The Hubble Space Telescope is a project of international cooperation between NASA and the European Space Agency. NASA's Goddard Space Flight Center manages the telescope. The Space Telescope Science Institute conducts Hubble science operations. The institute is operated for NASA by the Association of Universities for Research in Astronomy, Inc. in Washington, D.C.

Ray Villard | Newswise Science News
Further information:
http://www.nasa.gov/hubble
http://www.spacetelescope.org/news/heic1007
http://www.stsci.edu

Further reports about: Hubble NASA STScI Science TV Space Space Telescope Telescope nebula

More articles from Physics and Astronomy:

nachricht Subaru Telescope helps pinpoint origin of ultra-high energy neutrino
16.07.2018 | National Institutes of Natural Sciences

nachricht Nano-kirigami: 'Paper-cut' provides model for 3D intelligent nanofabrication
16.07.2018 | Chinese Academy of Sciences Headquarters

All articles from Physics and Astronomy >>>

The most recent press releases about innovation >>>

Die letzten 5 Focus-News des innovations-reports im Überblick:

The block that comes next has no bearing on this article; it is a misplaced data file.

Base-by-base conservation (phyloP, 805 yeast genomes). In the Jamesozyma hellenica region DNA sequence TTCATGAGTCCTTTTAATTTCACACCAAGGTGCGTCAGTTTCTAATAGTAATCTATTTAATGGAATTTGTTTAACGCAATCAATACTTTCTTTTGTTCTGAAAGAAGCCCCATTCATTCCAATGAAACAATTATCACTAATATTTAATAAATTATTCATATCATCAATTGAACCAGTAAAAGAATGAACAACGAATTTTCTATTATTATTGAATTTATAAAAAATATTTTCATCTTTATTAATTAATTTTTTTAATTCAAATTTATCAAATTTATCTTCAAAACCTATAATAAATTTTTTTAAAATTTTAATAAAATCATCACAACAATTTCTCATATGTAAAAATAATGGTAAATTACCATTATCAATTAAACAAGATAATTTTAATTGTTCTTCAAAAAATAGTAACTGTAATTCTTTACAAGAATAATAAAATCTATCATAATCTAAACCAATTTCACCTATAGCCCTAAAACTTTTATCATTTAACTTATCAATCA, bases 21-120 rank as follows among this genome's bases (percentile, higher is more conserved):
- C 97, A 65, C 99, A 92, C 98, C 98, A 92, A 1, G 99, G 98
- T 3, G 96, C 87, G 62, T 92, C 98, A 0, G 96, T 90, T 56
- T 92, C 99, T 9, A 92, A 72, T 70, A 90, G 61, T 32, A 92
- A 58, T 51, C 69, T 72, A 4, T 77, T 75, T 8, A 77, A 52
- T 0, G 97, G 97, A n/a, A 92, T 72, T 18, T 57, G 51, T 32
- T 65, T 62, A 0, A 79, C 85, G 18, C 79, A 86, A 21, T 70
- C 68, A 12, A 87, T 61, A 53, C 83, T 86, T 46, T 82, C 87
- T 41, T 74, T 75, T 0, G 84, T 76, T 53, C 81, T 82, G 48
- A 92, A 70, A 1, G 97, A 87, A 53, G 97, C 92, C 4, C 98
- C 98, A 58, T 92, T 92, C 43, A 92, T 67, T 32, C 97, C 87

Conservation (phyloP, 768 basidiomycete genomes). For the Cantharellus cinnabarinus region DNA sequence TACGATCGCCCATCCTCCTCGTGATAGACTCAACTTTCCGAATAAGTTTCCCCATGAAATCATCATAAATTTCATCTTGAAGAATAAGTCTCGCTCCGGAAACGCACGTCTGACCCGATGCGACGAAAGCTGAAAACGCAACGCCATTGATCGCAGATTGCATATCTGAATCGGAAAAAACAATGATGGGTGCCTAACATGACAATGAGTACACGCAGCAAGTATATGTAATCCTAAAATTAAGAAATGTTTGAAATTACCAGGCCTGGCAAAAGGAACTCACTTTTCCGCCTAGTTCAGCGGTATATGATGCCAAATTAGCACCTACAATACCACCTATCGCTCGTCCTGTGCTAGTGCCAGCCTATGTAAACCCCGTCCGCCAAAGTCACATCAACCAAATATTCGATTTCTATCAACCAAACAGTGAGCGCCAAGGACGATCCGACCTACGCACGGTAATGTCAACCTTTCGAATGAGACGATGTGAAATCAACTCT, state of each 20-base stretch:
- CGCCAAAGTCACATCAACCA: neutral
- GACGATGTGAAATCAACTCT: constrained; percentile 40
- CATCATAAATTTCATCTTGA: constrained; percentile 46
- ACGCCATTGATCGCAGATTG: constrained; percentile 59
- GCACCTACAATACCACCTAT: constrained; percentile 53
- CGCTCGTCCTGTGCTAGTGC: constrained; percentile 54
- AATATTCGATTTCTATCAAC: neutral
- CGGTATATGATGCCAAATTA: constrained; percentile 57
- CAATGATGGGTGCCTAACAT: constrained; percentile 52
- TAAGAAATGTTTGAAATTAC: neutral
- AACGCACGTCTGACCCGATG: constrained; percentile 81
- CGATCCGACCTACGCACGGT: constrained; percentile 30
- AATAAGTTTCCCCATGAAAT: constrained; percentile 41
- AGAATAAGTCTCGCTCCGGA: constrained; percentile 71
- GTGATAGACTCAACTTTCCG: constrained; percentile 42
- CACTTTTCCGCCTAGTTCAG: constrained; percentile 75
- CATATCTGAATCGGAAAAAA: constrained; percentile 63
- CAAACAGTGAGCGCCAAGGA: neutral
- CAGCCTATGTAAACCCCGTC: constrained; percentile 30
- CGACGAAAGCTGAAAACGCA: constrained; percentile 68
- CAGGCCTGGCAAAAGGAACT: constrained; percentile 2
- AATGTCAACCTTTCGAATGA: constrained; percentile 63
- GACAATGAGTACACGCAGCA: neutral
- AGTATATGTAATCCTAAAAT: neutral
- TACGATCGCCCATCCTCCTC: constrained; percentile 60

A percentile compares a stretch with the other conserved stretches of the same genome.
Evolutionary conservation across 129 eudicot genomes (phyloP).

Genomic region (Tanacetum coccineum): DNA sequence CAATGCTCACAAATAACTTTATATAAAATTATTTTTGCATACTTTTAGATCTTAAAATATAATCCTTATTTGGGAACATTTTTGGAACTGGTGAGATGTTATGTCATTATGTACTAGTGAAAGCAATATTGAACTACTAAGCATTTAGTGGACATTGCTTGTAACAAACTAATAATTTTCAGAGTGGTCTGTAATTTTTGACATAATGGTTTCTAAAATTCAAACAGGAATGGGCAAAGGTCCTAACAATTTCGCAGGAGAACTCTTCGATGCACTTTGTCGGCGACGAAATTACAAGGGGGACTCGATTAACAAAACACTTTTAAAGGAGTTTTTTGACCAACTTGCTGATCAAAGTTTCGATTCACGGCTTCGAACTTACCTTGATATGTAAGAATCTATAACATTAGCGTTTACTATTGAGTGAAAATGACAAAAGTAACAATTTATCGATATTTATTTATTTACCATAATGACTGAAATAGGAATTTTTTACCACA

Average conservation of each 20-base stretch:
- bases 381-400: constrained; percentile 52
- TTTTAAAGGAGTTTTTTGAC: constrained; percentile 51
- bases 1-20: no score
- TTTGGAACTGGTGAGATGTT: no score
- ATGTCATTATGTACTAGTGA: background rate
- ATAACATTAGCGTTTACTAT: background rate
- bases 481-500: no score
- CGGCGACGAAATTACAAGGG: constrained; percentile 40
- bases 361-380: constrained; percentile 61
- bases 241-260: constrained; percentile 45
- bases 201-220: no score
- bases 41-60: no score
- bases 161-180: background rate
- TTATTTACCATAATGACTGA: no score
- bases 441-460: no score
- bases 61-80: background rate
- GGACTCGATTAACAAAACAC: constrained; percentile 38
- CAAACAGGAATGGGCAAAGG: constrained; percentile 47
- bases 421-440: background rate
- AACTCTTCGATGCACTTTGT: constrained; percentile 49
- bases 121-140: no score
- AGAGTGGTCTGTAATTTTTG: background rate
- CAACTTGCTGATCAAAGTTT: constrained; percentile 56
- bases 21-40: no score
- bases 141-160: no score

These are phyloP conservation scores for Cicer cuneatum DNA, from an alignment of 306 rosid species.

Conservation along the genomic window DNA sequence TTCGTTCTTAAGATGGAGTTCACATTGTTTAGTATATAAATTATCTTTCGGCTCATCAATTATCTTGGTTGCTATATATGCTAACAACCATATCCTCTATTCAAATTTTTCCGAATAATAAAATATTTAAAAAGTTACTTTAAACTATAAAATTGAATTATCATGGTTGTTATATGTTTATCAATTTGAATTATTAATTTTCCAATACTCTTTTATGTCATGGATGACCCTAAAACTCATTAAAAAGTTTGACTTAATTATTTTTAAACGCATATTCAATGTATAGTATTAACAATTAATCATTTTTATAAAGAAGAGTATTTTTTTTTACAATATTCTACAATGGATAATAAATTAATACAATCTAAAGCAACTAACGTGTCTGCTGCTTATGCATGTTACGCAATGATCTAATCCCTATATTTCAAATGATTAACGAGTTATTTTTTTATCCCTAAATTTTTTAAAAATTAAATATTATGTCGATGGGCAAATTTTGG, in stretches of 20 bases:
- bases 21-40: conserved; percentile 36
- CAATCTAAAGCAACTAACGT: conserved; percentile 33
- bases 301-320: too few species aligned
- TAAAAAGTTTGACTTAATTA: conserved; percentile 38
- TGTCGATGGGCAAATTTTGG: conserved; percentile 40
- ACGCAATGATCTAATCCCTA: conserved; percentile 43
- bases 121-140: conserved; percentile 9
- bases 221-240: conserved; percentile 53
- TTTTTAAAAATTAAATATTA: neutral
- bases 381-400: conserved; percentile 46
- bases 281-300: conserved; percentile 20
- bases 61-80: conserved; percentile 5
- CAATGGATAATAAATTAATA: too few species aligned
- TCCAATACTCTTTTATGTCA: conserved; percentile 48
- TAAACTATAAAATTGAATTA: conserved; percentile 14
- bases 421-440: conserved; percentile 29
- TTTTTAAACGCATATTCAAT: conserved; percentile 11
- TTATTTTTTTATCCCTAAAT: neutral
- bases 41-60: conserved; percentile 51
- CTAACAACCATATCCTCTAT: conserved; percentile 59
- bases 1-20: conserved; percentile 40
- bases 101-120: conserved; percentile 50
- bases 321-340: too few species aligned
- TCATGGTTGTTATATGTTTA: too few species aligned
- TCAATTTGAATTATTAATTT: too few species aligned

Im Focus: First evidence on the source of extragalactic particles

For the first time ever, scientists have determined the cosmic origin of highest-energy neutrinos. A research group led by IceCube scientist Elisa Resconi, spokesperson of the Collaborative Research Center SFB1258 at the Technical University of Munich (TUM), provides an important piece of evidence that the particles detected by the IceCube neutrino telescope at the South Pole originate from a galaxy four billion light-years away from Earth.

To rule out other origins with certainty, the team led by neutrino physicist Elisa Resconi from the Technical University of Munich and multi-wavelength...

Im Focus: Magnetic vortices: Two independent magnetic skyrmion phases discovered in a single material

For the first time a team of researchers have discovered two different phases of magnetic skyrmions in a single material. Physicists of the Technical Universities of Munich and Dresden and the University of Cologne can now better study and understand the properties of these magnetic structures, which are important for both basic research and applications.

Whirlpools are an everyday experience in a bath tub: When the water is drained a circular vortex is formed. Typically, such whirls are rather stable. Similar...

Im Focus: Breaking the bond: To take part or not?